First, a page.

Implications of PPSA issues affecting mining services contracts

20 February 2012

The Personal Property Securities Act 2009 (Cth) (PPSA) commenced on 30 January 2012. The PPSA is broad in its application and will impact on the mining industry. It is important that contracts contain comprehensive provisions dealing with the PPSA to ensure that a party who may have a security interest is adequately protected.

It is common for mining services contracts to contain provisions dealing with plant and equipment.  In some instances the Contractor will be responsible for the provision of plant and equipment to be used to perform the mining services, such equipment may be owned by the Contractor or leased or hired by the Contractor.  The Principal will want the right to use the Contractor-supplied plant and equipment in the event the contract is terminated, so as to enable it to continue with the mining services.  In other cases, the Principal may provide the plant and equipment for the Contractor’s use.   In either event, the parties will need to consider whether there are any security interests in that plant and equipment and the PPSA implications of the particular arrangement.

By way of example, version 3 of the AMPLA Model Mining Services Contract (MSC) contains a clause dealing with the PPSA.  Clause 22.3 of the MSC provides that:

  1. The Contractor must not assign all or any of its rights under this agreement or create any Security Interest or allow any Security Interest to subsist over this agreement without the prior written approval of the Principal.
  2. The Principal may assign all or any of its rights under this agreement or create any Security Interest at any time, provided that the Principal procures a covenant from the assignee in favour of the Contractor before doing so that the assignee will be bound by the terms of this agreement.

The first paragraph of the definition of “Security Interest” in the MSC provides that “in relation to any Personal Property”, Security Interest “has the same meaning as in the PPSA”.  “Personal Property” is then, in turn defined as having the meaning given in the PPSA.

However, to adequately address the PPSA implications for the mining industry, users of the MSC may wish to amend the MSC to deal with the following issues:

  • Given that Clause 13 envisages that the Contractor may use hired Plant and Equipment to provide the Mining Services, principals should be aware that, because of the PPSA, the Principal’s contractual right (under clause 13.6) to use that Plant and Equipment after termination may no longer be enforceable.  Accordingly, Principals should consider their options, including strengthen their rights (eg: by taking a security interest over such property) or as a minimum, requiring the Contractor to give an assurance that it will do certain things to enable the Principal to enforce its rights under clause 13.6.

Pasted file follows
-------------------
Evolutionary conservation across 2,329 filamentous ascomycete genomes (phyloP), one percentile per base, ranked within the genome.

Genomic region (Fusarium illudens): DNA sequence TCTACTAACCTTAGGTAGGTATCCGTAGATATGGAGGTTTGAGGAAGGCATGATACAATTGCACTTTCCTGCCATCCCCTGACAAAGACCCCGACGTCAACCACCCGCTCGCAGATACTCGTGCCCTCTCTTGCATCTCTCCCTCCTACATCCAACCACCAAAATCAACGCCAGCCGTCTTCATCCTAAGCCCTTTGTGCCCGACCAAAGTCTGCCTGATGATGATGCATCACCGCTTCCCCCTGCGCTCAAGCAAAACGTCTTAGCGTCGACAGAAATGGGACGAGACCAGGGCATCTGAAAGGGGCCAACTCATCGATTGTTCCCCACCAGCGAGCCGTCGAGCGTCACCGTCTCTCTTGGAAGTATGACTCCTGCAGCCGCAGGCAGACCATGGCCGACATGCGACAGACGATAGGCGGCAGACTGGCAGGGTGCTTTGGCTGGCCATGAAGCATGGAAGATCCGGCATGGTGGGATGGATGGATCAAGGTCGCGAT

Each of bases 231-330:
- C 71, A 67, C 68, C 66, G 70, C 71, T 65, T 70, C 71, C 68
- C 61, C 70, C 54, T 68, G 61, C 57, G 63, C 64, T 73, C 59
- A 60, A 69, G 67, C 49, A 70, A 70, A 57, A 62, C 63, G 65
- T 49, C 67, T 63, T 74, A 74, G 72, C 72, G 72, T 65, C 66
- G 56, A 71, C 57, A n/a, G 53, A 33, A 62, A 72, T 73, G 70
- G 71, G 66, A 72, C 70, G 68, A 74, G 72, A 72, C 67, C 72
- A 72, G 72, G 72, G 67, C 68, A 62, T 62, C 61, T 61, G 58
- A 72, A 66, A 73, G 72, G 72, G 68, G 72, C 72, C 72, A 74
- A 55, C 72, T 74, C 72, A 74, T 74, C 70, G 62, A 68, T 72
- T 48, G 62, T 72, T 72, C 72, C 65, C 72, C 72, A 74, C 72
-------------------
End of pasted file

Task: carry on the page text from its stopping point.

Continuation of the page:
• Given that there are special PPSA rules relating to goods that are required to be or may be described by serial number (as defined in the PPS Regulations), Principals may wish to amend clause 13.2 and Schedule 7 to require the Contractor to specify the relevant serial number of such Plant and Equipment.
  • The PPSA requires disclosure of certain information relating to a security interest (including the agreement which gives rise to the security interest) to certain interested persons on request. There are certain exceptions, including if a confidentiality agreement exists at the time the agreement was entered into. Clause 20.2 of the MSC does not provide any protection as it expressly allows disclosure where required by Law (which would include the PPSA). Accordingly, users of the MSC may wish to include a comprehensive confidentiality arrangement to prevent the MSC or other information having to be disclosed. 
  • Users of the MSC who believe that a security interest arises under it should consider amending the MSC to require the other party to provide such information and take such other steps as required to enable the secured party to register its security interest.  The secured party may also wish to include provisions whereby certain enforcement provisions and notice provisions of the PPSA are contracted out of.
  • It would be in both parties' interest to require the other party to notify it if it believes that a security interest arises under the MSC.

The content of this publication is for reference purposes only. It is current at the date of publication. This content does not constitute legal advice and should not be relied upon as such. Legal advice about your specific circumstances should always be obtained before taking any action based on this publication.


Jodie Burger

Special Counsel. Brisbane
+61 7 3228 9720